Place:Shiloh, Hardin, Tennessee, United States

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NameShiloh
Alt namesPittsburgh Landingsource: Family History Library Catalog
Shilohvillesource: USGS, GNIS Digital Gazetteer (1994) GNIS47001147
TypeInhabited place
Coordinates35.1°N 88.35°W
Located inHardin, Tennessee, United States
source: Getty Thesaurus of Geographic Names
source: Family History Library Catalog


the text in this section is copied from an article in Wikipedia

The Battle of Shiloh, also known as the Battle of Pittsburg Landing, was a major battle in the Western Theater of the American Civil War, fought April 6-8, 1862, in southwestern Tennessee. A Union army under Major General Ulysses S. Grant had moved via the Tennessee River deep into Tennessee and was encamped principally at Pittsburg Landing on the west bank of the river, where Confederate forces under Generals Albert Sidney Johnston and Pierre G. T. Beauregard launched a surprise attack on Grant's army. Johnston was killed in action during the fighting; Beauregard, who thus succeeded to command of the army, decided against pressing the attack late in the evening. Overnight Grant received considerable reinforcements from another Union army under General Don Carlos Buell, allowing him to launch an unexpected counterattack the next morning which completely reversed the Confederate gains of the previous day.

On April 6, the first day of the battle, the Confederates struck with the intention of driving the Union defenders away from the river and into the swamps of Owl Creek to the west. Johnston hoped to defeat Grant's Army of the Tennessee before the anticipated arrival of Maj. Gen. Don Carlos Buell's Army of the Ohio. The Confederate battle lines became confused during the fierce fighting, and Grant's men instead fell back to the northeast, in the direction of Pittsburg Landing. A Union position on a slightly sunken road, nicknamed the "Hornet's Nest", defended by the men of Brig. Gens. Benjamin M. Prentiss's and William H. L. Wallace's divisions, provided critical time for the remainder of the Union line to stabilize under the protection of numerous artillery batteries. W. H. L. Wallace was mortally wounded at Shiloh, while Prentiss was eventually surrounded and surrendered. General Johnston was shot in the leg and bled to death while personally leading an attack, and Beauregard, his second in command, acknowledged how tired the army was from the day's exertions and decided against assaulting the final Union position that night.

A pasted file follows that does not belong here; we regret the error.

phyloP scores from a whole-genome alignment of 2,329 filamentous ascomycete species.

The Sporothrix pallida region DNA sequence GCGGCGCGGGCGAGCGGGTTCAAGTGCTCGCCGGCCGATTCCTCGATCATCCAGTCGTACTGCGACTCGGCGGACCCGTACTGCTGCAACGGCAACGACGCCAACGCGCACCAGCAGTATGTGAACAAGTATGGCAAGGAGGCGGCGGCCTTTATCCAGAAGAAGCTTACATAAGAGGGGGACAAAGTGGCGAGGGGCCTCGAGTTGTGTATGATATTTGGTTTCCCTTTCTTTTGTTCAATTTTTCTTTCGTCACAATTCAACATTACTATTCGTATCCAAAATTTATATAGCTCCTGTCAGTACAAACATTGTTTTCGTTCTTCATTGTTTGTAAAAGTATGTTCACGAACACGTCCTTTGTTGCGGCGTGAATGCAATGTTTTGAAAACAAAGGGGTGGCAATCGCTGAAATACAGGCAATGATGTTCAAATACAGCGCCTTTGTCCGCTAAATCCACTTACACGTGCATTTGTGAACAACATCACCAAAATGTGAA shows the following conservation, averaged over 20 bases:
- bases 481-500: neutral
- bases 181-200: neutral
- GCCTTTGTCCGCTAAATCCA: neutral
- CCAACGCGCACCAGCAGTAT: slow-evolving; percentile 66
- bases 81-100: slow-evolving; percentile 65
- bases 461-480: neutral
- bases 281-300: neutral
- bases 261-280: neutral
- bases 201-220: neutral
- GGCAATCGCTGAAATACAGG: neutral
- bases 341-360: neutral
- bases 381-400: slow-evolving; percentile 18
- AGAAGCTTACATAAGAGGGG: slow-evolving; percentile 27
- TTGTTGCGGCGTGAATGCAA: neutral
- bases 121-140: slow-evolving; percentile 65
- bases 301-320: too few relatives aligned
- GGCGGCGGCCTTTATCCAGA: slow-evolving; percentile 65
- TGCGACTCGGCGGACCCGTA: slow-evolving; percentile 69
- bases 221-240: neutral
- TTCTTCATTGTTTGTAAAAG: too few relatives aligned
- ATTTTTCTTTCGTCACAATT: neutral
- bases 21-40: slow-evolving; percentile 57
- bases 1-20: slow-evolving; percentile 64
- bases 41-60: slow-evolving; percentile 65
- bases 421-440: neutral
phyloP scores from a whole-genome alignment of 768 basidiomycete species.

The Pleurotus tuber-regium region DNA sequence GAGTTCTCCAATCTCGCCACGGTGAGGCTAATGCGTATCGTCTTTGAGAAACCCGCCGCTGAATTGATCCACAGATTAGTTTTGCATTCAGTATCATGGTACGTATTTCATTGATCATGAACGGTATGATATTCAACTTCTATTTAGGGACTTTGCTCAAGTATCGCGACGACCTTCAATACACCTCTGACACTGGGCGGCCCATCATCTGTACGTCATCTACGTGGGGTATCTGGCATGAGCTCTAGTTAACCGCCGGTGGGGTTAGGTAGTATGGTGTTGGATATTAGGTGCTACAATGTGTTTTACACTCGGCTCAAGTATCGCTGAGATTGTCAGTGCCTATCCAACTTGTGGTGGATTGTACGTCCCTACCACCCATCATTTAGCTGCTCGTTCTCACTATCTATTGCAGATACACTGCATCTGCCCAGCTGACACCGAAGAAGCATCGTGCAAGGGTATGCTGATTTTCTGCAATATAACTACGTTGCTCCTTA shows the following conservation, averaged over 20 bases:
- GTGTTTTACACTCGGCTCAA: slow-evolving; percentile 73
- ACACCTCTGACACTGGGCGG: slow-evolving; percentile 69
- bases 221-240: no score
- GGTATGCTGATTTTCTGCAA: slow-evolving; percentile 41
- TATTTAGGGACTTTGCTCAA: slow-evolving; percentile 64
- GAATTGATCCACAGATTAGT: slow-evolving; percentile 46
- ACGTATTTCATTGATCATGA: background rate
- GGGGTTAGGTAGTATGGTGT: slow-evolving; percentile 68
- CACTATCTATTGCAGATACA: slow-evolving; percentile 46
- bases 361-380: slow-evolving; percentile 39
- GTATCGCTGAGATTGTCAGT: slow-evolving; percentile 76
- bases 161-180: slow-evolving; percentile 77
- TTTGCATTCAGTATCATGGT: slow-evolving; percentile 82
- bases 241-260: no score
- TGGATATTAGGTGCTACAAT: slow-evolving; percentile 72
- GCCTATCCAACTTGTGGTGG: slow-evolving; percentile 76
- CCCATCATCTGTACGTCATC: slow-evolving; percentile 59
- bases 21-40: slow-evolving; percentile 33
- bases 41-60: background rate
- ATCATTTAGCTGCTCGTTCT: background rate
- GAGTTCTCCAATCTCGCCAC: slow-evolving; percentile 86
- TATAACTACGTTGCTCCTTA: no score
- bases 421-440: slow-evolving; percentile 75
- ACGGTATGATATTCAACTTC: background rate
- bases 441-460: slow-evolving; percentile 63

Reinforcements from Buell's army and a division of Grant's army arrived in the evening of April 6 and helped turn the tide the next morning, when the Union commanders launched a counterattack along the entire line. Confederate forces were forced to retreat from the area, ending their hopes of blocking the Union advance into northern Mississippi. The Battle of Shiloh was the bloodiest battle in American history up to that time, replaced the next year by the three-day Battle of Gettysburg, which remains thus today.

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